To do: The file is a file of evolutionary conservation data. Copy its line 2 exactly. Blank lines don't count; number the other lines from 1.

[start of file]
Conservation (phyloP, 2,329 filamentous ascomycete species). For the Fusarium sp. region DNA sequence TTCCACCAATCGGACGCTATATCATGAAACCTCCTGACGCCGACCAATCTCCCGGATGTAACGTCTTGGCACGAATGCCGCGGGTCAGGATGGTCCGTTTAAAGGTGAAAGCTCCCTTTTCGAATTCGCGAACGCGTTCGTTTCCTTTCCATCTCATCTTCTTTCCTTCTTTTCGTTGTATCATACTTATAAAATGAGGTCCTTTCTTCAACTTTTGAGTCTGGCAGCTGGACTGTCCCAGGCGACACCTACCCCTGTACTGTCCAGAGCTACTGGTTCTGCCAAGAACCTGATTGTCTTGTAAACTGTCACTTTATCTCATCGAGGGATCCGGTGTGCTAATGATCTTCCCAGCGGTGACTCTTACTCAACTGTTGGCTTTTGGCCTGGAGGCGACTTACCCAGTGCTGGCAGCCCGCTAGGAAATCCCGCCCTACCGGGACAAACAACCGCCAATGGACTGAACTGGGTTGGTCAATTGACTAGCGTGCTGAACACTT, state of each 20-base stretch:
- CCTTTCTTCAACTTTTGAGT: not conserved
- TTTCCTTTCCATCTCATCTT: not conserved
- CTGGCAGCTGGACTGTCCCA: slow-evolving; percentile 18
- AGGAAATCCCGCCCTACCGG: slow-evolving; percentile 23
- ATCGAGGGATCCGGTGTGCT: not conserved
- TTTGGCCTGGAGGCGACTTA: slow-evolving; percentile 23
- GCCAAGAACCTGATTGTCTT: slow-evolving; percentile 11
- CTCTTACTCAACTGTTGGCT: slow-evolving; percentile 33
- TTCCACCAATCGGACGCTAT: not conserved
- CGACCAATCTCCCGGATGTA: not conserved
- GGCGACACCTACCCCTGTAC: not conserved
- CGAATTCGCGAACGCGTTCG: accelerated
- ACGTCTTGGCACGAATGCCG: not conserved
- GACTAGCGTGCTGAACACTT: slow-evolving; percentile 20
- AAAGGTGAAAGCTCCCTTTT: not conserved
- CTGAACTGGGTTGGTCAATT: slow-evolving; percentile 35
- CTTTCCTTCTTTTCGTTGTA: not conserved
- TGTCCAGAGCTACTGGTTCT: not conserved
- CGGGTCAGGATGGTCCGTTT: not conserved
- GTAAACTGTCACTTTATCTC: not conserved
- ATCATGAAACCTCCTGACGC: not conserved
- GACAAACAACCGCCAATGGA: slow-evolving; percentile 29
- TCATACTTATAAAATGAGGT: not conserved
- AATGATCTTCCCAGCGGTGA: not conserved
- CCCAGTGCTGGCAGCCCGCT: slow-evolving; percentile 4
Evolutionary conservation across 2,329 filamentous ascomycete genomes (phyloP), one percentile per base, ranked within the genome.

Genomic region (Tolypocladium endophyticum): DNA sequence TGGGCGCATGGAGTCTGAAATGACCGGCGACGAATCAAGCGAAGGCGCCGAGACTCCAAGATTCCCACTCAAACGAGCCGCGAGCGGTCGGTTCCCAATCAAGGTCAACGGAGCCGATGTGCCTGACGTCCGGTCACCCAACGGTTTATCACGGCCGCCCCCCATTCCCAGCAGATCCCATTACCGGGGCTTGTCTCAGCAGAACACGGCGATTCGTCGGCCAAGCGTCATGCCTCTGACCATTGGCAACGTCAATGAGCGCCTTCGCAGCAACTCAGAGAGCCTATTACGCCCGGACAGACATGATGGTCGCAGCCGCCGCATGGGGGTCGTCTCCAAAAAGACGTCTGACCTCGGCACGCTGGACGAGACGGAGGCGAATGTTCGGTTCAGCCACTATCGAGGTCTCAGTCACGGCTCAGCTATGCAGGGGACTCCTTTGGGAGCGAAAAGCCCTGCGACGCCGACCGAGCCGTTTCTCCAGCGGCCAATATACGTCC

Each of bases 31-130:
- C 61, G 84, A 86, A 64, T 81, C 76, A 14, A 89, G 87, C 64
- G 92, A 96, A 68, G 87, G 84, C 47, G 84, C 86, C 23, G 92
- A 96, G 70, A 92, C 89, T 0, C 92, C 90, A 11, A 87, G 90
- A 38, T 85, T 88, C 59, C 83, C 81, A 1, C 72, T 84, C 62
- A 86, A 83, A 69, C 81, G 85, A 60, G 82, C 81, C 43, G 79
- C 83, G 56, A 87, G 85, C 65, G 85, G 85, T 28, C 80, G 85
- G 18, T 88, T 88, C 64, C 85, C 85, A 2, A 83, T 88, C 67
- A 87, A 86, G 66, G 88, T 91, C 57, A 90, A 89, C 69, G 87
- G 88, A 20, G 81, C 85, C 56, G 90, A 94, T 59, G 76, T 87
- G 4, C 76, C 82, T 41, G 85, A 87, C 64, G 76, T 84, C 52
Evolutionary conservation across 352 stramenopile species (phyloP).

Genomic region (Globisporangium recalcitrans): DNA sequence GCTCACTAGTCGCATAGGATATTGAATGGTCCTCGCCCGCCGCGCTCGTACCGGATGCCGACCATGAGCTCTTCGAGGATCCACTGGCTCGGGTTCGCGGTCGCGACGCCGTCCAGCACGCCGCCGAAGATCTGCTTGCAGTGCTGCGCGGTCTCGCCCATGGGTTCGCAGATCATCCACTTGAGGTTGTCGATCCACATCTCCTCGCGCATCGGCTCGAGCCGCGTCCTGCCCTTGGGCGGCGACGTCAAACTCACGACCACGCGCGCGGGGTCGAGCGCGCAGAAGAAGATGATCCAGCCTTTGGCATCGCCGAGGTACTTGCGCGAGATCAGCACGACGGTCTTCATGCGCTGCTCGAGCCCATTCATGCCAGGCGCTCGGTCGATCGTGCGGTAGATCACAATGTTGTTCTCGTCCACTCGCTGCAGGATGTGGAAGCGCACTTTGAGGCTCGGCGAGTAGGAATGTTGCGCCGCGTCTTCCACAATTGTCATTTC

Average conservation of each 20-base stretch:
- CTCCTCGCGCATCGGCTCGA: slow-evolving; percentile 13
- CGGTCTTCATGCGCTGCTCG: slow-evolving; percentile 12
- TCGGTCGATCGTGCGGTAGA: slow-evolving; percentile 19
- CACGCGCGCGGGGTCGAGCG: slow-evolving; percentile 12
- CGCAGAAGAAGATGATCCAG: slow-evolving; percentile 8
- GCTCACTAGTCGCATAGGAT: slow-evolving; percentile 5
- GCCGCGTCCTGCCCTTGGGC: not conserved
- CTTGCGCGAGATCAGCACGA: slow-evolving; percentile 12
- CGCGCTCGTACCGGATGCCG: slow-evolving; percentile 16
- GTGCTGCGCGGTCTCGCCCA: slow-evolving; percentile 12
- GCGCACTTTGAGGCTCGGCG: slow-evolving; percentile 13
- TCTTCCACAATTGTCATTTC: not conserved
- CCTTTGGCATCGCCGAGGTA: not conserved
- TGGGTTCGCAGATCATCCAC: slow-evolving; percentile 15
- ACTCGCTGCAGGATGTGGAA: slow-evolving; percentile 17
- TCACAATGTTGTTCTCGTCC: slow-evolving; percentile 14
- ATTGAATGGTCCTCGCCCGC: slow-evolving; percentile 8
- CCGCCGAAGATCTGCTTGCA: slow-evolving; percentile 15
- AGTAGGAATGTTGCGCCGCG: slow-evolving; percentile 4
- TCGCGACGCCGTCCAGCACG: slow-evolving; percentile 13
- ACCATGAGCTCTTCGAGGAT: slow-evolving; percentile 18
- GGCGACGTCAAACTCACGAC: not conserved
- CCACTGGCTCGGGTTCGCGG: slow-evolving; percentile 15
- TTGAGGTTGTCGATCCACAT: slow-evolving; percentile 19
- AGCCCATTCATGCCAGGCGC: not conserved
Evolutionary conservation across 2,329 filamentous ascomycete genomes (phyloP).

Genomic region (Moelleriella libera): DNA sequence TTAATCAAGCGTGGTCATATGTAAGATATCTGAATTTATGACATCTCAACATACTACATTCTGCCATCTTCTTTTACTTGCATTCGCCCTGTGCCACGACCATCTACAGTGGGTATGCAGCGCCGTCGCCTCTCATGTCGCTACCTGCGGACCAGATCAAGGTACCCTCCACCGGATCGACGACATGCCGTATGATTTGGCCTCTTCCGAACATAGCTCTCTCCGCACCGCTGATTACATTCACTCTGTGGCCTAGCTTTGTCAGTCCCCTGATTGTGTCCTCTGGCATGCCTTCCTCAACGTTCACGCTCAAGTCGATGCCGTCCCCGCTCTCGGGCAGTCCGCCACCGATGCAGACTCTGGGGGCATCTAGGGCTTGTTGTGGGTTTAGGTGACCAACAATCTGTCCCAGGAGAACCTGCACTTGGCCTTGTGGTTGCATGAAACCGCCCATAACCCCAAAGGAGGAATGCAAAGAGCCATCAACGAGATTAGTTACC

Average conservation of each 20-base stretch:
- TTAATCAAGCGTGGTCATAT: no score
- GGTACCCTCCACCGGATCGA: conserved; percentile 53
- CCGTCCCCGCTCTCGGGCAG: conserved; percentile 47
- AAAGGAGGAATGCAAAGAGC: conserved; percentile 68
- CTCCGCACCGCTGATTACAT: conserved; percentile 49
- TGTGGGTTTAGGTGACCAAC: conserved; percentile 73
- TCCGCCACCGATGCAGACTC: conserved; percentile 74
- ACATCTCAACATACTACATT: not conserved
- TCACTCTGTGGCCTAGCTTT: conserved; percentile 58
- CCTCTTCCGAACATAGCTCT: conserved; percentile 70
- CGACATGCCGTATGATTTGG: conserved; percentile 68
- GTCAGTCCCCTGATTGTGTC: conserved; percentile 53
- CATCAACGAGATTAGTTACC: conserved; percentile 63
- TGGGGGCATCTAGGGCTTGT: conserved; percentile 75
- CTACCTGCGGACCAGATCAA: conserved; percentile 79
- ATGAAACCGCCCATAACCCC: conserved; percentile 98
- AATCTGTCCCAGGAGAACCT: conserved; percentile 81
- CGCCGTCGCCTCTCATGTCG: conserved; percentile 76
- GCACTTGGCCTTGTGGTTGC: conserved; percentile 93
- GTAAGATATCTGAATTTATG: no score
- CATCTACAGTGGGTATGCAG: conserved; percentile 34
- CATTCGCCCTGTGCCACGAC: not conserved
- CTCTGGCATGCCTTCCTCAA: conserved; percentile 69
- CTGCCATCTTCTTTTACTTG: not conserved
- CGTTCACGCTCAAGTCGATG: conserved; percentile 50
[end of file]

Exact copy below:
- CCTTTCTTCAACTTTTGAGT: not conserved